In a phase II clinical trial, the BRAF inhibitor vemurafenib demonstrated antitumor activity in patients with BRAFV600E-mutated papillary thyroid cancer who were either TKI treatment naÃ¯ve or had received prior TKI treatments.
Scrape cytology illustrating features of papillary carcinoma of the thyroid.
In a phase II clinical trial, the BRAF inhibitor vemurafenib demonstrated antitumor activity in patients with BRAFV600E-mutated papillary thyroid cancer who were either tyrosine kinase inhibitor (TKI) treatment naïve or had received prior TKI treatments. These findings were reported on September 28 at the European Cancer Congress 2013.
In this 10-center worldwide trial, median progression-free survival (PFS) in treatment-naïve patients treated with vemurafenib was 15.6 months. Though these data were encouraging, the authors of the study wrote, there remains a need for further evaluation.
“Approximately 50% of patients with PTC have tumors with activating BRAFV600E mutations, an established indicator of poor prognosis in PTC, which led to the hypothesis that inhibition of mutated BRAF kinase may be of clinical benefit,” the authors of the study wrote.
In the trial, 51 patients had undergone prior surgery and RAI treatment. Patients were assigned to two cohorts: those who were TKI treatment naïve (n=26) and those who had been previously treated with TKIs (n=25). Three (12%) patients in the TKI treatment-naïve arm and 7 (28%) patients in the TKI-treated arm had received chemotherapy previously. Also in the TKI-treated cohort, 21 (84%) patients had received prior sorafenib.1
Both cohorts received oral vemurafenib at 960 mg tablets twice daily and were assessed for tumor response after every 8 weeks of treatment.
In the analysis, the best overall response rate (BORR), the primary endpoint, was 35% in the TKI treatment-naïve arm and 26% in the TKI-treated arm. No complete responses (CR) were reported and all BORR were partial responses (PR). The clinical benefit rate (CR + PR + stable disease ≥ 6 months) was 58% in the TKI treatment-naïve arm and 36% in the TKI-treated arm. Median PFS at six months after enrollment of the last patient (preplanned primary endpoint analysis) was 15.6 months in the TKI treatment-naïve arm (95% CI: 11.2-NR) and 6.8 months in the TKI-treated arm (95% CI: 5.38-NR). A total of 18 patients discontinued treatment due to progressive disease.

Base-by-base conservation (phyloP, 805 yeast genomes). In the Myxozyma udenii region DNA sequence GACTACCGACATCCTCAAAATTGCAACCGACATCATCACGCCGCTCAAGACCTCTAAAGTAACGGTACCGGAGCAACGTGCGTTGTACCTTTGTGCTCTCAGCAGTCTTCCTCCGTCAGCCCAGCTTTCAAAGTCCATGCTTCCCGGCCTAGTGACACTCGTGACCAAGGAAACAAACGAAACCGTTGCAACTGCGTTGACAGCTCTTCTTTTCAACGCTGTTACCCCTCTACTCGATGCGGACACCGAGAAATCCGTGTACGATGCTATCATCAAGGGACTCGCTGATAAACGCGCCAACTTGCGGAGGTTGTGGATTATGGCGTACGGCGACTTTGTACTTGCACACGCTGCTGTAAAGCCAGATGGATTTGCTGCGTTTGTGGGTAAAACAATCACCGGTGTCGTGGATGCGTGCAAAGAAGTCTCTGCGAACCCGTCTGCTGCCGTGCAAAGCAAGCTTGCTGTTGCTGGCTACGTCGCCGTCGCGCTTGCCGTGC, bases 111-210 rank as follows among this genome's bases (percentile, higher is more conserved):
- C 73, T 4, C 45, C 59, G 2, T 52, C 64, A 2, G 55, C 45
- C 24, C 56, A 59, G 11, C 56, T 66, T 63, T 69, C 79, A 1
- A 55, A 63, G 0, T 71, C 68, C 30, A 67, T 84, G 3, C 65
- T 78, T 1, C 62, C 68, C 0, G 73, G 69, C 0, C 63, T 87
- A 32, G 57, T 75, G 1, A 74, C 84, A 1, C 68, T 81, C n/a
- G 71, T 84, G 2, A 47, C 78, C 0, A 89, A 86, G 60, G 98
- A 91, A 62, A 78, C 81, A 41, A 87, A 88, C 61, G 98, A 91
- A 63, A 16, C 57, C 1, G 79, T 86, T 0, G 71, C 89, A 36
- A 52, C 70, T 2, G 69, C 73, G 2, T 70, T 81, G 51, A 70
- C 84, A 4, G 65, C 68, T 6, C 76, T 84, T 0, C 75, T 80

Vemurafenib, which is approved by the FDA for the treatment of late-stage melanoma, demonstrated a similar toxicity profile in this trial of patients with PTC. There were, however, higher rates of weight loss, dysgeusia, anaemia, increased creatinine, and liver laboratory abnormalities in PTC.
Across several previous studies, the BRAFV600E mutation has been reported to be associated with several negative prognostic clinicopathologic features as well as an increase in overall mortality in patients with PTC. However, inconsistent study results have prolonged a definitive conclusion on the prognostic role of the gene.
“A phase I trial with vemurafenib, an inhibitor of oncogenic BRAF kinase, showed response or stable disease in 3 patients with BRAFV600E-mutated PTC,” the authors wrote. “We conducted an open-label phase II trial to determine activity of vemurafenib in patients with BRAFV600E-mutated PTC.”
In a poster presentation at the 83rd Annual Meeting of the American Thyroid Association, researchers from the MD Anderson Cancer Center reported on a series of patients with advanced metastatic BRAFV600E-mutated PTC treated with vemurafenib. In the study, 3 of 12 patients (25%) experienced partial response to treatment (>30% reduction) and 9 (75%) had stable disease (of which 56% had a minor response) to treatment.
As nearly 50% of patients with PTC in the U.S. are BRAFV600E-mutation positive, there remains a need for research into the prognostic implications of the mutation as well as any targeted treatment options.